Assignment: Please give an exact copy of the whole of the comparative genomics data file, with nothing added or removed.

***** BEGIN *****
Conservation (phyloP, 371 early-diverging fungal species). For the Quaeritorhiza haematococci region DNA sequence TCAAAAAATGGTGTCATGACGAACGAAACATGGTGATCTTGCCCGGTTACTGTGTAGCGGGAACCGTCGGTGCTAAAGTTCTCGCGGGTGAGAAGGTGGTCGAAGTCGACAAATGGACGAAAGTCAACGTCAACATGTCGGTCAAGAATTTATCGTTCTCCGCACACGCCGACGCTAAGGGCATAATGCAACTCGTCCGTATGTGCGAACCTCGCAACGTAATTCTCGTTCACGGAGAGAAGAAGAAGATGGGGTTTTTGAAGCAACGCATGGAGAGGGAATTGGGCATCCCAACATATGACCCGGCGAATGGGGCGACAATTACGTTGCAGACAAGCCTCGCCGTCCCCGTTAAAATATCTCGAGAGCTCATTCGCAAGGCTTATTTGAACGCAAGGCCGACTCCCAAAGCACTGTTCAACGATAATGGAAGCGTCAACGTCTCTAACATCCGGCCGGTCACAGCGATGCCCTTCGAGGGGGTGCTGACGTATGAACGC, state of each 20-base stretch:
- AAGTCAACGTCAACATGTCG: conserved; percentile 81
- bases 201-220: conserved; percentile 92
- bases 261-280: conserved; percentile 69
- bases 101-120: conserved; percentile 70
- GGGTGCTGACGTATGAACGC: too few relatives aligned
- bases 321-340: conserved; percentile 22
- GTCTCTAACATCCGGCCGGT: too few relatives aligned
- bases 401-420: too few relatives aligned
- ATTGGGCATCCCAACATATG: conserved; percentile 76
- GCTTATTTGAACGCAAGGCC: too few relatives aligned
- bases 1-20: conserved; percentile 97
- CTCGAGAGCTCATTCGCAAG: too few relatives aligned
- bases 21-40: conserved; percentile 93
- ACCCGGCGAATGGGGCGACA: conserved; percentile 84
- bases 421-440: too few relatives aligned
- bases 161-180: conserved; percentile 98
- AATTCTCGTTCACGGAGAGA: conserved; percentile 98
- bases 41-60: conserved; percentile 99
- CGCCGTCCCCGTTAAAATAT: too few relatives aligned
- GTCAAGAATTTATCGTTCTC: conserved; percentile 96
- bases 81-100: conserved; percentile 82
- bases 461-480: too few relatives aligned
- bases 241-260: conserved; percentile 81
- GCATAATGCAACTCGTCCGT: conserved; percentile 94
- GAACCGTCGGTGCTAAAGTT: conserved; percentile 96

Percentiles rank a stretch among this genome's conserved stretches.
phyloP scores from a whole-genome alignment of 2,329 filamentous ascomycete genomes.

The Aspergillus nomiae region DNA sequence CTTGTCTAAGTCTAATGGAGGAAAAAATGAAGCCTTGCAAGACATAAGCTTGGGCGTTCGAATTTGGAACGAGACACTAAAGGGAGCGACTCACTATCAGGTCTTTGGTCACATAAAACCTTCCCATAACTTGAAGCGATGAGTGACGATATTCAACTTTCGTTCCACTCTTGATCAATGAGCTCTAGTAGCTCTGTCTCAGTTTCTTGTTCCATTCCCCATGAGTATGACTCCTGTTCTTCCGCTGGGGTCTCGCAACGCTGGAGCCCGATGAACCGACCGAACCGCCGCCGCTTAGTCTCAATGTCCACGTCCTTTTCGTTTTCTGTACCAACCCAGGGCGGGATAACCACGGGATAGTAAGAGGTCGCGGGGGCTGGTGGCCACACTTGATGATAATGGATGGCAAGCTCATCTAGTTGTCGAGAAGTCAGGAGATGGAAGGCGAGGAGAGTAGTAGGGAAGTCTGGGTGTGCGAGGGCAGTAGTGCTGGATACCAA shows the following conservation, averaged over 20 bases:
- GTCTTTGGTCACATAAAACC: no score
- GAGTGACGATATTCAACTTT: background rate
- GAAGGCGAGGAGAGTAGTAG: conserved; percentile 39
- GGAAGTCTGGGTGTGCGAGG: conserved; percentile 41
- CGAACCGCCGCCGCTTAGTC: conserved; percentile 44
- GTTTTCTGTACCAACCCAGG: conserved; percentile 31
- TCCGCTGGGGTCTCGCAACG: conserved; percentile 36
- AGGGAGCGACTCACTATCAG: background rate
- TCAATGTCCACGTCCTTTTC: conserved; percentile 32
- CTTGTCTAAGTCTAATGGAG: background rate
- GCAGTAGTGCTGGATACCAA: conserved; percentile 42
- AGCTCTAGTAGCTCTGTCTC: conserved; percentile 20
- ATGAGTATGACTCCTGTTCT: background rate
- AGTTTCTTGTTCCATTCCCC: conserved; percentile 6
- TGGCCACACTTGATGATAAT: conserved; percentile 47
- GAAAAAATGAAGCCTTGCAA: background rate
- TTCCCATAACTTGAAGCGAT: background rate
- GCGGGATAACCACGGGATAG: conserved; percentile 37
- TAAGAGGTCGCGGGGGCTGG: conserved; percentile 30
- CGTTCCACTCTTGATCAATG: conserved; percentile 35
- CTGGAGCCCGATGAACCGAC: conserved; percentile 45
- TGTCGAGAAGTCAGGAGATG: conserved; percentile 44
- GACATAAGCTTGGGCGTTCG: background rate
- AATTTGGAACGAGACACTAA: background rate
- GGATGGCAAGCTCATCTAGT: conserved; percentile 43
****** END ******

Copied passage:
Conservation (phyloP, 371 early-diverging fungal species). For the Quaeritorhiza haematococci region DNA sequence TCAAAAAATGGTGTCATGACGAACGAAACATGGTGATCTTGCCCGGTTACTGTGTAGCGGGAACCGTCGGTGCTAAAGTTCTCGCGGGTGAGAAGGTGGTCGAAGTCGACAAATGGACGAAAGTCAACGTCAACATGTCGGTCAAGAATTTATCGTTCTCCGCACACGCCGACGCTAAGGGCATAATGCAACTCGTCCGTATGTGCGAACCTCGCAACGTAATTCTCGTTCACGGAGAGAAGAAGAAGATGGGGTTTTTGAAGCAACGCATGGAGAGGGAATTGGGCATCCCAACATATGACCCGGCGAATGGGGCGACAATTACGTTGCAGACAAGCCTCGCCGTCCCCGTTAAAATATCTCGAGAGCTCATTCGCAAGGCTTATTTGAACGCAAGGCCGACTCCCAAAGCACTGTTCAACGATAATGGAAGCGTCAACGTCTCTAACATCCGGCCGGTCACAGCGATGCCCTTCGAGGGGGTGCTGACGTATGAACGC, state of each 20-base stretch:
- AAGTCAACGTCAACATGTCG: conserved; percentile 81
- bases 201-220: conserved; percentile 92
- bases 261-280: conserved; percentile 69
- bases 101-120: conserved; percentile 70
- GGGTGCTGACGTATGAACGC: too few relatives aligned
- bases 321-340: conserved; percentile 22
- GTCTCTAACATCCGGCCGGT: too few relatives aligned
- bases 401-420: too few relatives aligned
- ATTGGGCATCCCAACATATG: conserved; percentile 76
- GCTTATTTGAACGCAAGGCC: too few relatives aligned
- bases 1-20: conserved; percentile 97
- CTCGAGAGCTCATTCGCAAG: too few relatives aligned
- bases 21-40: conserved; percentile 93
- ACCCGGCGAATGGGGCGACA: conserved; percentile 84
- bases 421-440: too few relatives aligned
- bases 161-180: conserved; percentile 98
- AATTCTCGTTCACGGAGAGA: conserved; percentile 98
- bases 41-60: conserved; percentile 99
- CGCCGTCCCCGTTAAAATAT: too few relatives aligned
- GTCAAGAATTTATCGTTCTC: conserved; percentile 96
- bases 81-100: conserved; percentile 82
- bases 461-480: too few relatives aligned
- bases 241-260: conserved; percentile 81
- GCATAATGCAACTCGTCCGT: conserved; percentile 94
- GAACCGTCGGTGCTAAAGTT: conserved; percentile 96

Percentiles rank a stretch among this genome's conserved stretches.
phyloP scores from a whole-genome alignment of 2,329 filamentous ascomycete genomes.

The Aspergillus nomiae region DNA sequence CTTGTCTAAGTCTAATGGAGGAAAAAATGAAGCCTTGCAAGACATAAGCTTGGGCGTTCGAATTTGGAACGAGACACTAAAGGGAGCGACTCACTATCAGGTCTTTGGTCACATAAAACCTTCCCATAACTTGAAGCGATGAGTGACGATATTCAACTTTCGTTCCACTCTTGATCAATGAGCTCTAGTAGCTCTGTCTCAGTTTCTTGTTCCATTCCCCATGAGTATGACTCCTGTTCTTCCGCTGGGGTCTCGCAACGCTGGAGCCCGATGAACCGACCGAACCGCCGCCGCTTAGTCTCAATGTCCACGTCCTTTTCGTTTTCTGTACCAACCCAGGGCGGGATAACCACGGGATAGTAAGAGGTCGCGGGGGCTGGTGGCCACACTTGATGATAATGGATGGCAAGCTCATCTAGTTGTCGAGAAGTCAGGAGATGGAAGGCGAGGAGAGTAGTAGGGAAGTCTGGGTGTGCGAGGGCAGTAGTGCTGGATACCAA shows the following conservation, averaged over 20 bases:
- GTCTTTGGTCACATAAAACC: no score
- GAGTGACGATATTCAACTTT: background rate
- GAAGGCGAGGAGAGTAGTAG: conserved; percentile 39
- GGAAGTCTGGGTGTGCGAGG: conserved; percentile 41
- CGAACCGCCGCCGCTTAGTC: conserved; percentile 44
- GTTTTCTGTACCAACCCAGG: conserved; percentile 31
- TCCGCTGGGGTCTCGCAACG: conserved; percentile 36
- AGGGAGCGACTCACTATCAG: background rate
- TCAATGTCCACGTCCTTTTC: conserved; percentile 32
- CTTGTCTAAGTCTAATGGAG: background rate
- GCAGTAGTGCTGGATACCAA: conserved; percentile 42
- AGCTCTAGTAGCTCTGTCTC: conserved; percentile 20
- ATGAGTATGACTCCTGTTCT: background rate
- AGTTTCTTGTTCCATTCCCC: conserved; percentile 6
- TGGCCACACTTGATGATAAT: conserved; percentile 47
- GAAAAAATGAAGCCTTGCAA: background rate
- TTCCCATAACTTGAAGCGAT: background rate
- GCGGGATAACCACGGGATAG: conserved; percentile 37
- TAAGAGGTCGCGGGGGCTGG: conserved; percentile 30
- CGTTCCACTCTTGATCAATG: conserved; percentile 35
- CTGGAGCCCGATGAACCGAC: conserved; percentile 45
- TGTCGAGAAGTCAGGAGATG: conserved; percentile 44
- GACATAAGCTTGGGCGTTCG: background rate
- AATTTGGAACGAGACACTAA: background rate
- GGATGGCAAGCTCATCTAGT: conserved; percentile 43